When water is not absorbed by a Rain Water Harvesting (RWH) system and it stagnates around the structures or if the structure itself collapses, we consider it as a failure of the RWH system.
There are innumerable designs and ideas floated on the internet for Rain Water Harvesting. We evaluated several designs and have found that many of these have inherent shortcomings which can cause RWH systems to fail. We observed that these designs have not been properly tested in real-world scenarios over a period of several monsoons or their designers simply do not report failures.
Through our decades of experience designing & developing Rain Water Harvesting solutions, we recognize the multitude of factors which can lead to failures of Rain Water Harvesting structures.
The idea of this post is not to comment on the design of any individual person or entity but to select a few basic reasons which can defeat the entire RWH effort.
To illustrate these scenarios, we have randomly picked up two designs for Rain Water Harvesting structures commonly circulated on the internet, which in our experience are not successful in practical applications.
a. RWH systems using hollow cement rings with slots
This design proposes using hollow cement rings with holes to construct a Rain Water Harvesting bore up to a depth of 10 feet to 30 feet, with a diameter of about 3 feet approximately. The hollow cavity of the bore stacks cement rings of diameter 2.5 to 3 feet over each other from the base till the top. The top is covered with a slab as you see in the pictures below
Expectation: The designers of such a system imagine that the rain water will fill the hollow space in the pit and the water will pass through the slots in the cement rings and when it comes in contact with the soil surrounding the cement rings, the water will be absorbed by the soil.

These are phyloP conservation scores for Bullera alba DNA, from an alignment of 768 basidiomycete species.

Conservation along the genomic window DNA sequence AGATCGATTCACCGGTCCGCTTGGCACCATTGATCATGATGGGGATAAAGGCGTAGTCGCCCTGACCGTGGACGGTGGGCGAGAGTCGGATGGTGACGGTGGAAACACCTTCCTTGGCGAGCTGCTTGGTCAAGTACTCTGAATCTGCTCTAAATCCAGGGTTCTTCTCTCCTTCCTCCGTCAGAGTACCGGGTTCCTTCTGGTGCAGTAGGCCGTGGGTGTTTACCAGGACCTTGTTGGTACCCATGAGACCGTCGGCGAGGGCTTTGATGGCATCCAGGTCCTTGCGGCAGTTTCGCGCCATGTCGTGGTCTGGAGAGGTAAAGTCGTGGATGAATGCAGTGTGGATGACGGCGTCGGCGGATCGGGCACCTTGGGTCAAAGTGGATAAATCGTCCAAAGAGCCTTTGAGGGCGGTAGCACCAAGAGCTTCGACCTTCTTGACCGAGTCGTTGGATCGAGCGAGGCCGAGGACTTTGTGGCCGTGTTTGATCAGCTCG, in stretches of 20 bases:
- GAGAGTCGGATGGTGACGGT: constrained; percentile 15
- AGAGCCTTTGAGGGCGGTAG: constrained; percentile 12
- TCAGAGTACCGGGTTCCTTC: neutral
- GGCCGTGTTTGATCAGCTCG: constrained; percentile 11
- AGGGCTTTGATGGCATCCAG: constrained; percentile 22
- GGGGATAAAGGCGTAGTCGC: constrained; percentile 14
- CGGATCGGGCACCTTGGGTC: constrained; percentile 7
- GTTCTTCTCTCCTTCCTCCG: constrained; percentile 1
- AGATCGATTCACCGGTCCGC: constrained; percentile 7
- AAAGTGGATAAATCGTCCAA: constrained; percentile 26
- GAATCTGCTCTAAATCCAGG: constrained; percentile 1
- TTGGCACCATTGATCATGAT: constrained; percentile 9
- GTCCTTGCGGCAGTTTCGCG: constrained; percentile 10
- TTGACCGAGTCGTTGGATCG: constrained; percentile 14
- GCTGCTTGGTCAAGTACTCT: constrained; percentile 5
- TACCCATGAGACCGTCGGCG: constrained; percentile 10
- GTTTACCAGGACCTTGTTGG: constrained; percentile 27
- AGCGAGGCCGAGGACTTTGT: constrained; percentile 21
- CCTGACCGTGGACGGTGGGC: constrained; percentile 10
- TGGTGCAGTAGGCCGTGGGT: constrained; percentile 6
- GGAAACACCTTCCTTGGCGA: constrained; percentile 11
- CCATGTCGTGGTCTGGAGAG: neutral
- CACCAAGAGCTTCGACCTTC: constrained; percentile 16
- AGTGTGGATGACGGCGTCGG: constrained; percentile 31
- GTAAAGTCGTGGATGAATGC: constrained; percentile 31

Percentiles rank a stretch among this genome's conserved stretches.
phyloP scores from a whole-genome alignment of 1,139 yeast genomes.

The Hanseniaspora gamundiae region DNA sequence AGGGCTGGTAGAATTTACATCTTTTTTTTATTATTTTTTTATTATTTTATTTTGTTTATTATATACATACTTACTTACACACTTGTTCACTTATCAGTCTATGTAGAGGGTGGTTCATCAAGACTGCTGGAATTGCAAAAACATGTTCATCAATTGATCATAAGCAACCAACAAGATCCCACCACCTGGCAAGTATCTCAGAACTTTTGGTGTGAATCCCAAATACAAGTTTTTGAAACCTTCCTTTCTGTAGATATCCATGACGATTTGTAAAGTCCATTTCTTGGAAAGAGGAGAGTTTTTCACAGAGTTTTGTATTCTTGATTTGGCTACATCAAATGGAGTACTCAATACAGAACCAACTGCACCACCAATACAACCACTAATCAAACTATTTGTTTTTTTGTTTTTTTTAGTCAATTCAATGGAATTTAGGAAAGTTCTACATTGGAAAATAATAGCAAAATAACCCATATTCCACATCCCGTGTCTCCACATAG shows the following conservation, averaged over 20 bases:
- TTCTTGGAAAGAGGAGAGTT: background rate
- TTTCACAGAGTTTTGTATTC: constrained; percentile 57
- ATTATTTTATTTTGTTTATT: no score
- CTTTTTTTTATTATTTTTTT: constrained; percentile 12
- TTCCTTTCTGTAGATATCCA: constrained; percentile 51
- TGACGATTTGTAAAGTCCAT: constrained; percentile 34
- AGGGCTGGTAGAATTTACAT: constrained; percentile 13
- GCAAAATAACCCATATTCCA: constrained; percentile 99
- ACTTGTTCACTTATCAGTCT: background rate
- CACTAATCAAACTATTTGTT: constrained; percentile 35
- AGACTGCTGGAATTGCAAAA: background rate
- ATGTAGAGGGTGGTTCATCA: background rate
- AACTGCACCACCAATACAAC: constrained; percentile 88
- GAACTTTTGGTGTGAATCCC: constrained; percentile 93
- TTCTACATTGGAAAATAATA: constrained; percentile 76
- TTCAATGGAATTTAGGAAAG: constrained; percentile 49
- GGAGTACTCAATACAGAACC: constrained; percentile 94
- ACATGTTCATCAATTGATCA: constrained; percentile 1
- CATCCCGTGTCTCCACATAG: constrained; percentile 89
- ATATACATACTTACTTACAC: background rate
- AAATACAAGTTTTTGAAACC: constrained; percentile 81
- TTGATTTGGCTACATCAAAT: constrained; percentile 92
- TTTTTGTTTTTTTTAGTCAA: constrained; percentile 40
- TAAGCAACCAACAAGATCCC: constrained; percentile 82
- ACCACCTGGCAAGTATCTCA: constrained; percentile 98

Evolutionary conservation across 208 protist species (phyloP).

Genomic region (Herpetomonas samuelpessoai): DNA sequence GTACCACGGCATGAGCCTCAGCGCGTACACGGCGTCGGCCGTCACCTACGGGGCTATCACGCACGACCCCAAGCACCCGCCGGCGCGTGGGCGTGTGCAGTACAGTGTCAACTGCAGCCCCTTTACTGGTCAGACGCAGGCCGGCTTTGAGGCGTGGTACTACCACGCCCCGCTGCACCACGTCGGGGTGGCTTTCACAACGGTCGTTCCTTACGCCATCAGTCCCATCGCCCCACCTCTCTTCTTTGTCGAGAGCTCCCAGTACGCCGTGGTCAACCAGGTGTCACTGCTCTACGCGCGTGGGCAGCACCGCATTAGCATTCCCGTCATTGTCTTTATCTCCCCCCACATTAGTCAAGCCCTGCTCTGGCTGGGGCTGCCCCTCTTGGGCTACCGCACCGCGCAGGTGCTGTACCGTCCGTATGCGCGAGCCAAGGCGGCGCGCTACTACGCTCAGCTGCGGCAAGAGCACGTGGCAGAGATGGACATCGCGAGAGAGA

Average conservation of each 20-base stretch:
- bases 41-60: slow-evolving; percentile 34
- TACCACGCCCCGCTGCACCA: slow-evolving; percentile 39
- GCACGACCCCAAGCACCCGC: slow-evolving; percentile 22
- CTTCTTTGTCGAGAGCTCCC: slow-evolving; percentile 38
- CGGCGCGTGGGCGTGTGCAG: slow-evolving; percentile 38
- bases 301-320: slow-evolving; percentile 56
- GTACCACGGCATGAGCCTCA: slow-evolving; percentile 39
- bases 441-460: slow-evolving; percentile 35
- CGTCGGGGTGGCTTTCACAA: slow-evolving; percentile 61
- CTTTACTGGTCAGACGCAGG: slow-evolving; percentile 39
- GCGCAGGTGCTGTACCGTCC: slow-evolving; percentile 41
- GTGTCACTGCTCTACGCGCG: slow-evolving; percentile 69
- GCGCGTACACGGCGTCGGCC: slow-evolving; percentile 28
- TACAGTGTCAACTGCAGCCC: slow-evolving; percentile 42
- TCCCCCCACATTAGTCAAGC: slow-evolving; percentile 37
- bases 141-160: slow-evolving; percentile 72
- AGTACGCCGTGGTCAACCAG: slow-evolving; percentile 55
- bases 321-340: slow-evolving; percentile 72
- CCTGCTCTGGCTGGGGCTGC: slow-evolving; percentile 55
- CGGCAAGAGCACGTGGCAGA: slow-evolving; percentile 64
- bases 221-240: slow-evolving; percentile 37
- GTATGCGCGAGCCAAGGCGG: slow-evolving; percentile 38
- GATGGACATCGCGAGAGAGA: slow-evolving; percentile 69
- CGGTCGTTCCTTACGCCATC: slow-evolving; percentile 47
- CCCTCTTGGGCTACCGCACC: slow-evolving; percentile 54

Reality: In practice, while the rain water fills the empty space in the pitit thereafter moves out of the holes in the cement rings and forms a watercolumn outside the rings. Now as the soil which has come in contact with thewater dissolves in this water column, this mixture of mud and clay re-entersthe hollow space and tries to fill the hollow space with soil.
This processcontinues as and when the remaining empty space is filled with water. Thisprocess stops once the empty space in the rings is completely filled andcompacted by the adjoining soil.
At this stage,any chance of ground water recharge stops due to compaction of soil. The soilwhich has moved in through the holes in cement rings leaves a hollow space adjoiningthe structure causing it to eventually collapse around the structure as isvisible in the photo above.
This fundamentally flawed design increasesthe risk of soil shifting and structural damage to nearby constructions.
b. RWH Systems using percolation Bore-Pits
This design proposes creation of percolation bore-pits for of rain water absorption through creation of 15 to 30 feet deep bores where the top end is enclosed in a 2 x 3 feet deep bore-pit covered with a perforated RCC slab as shown in the image below.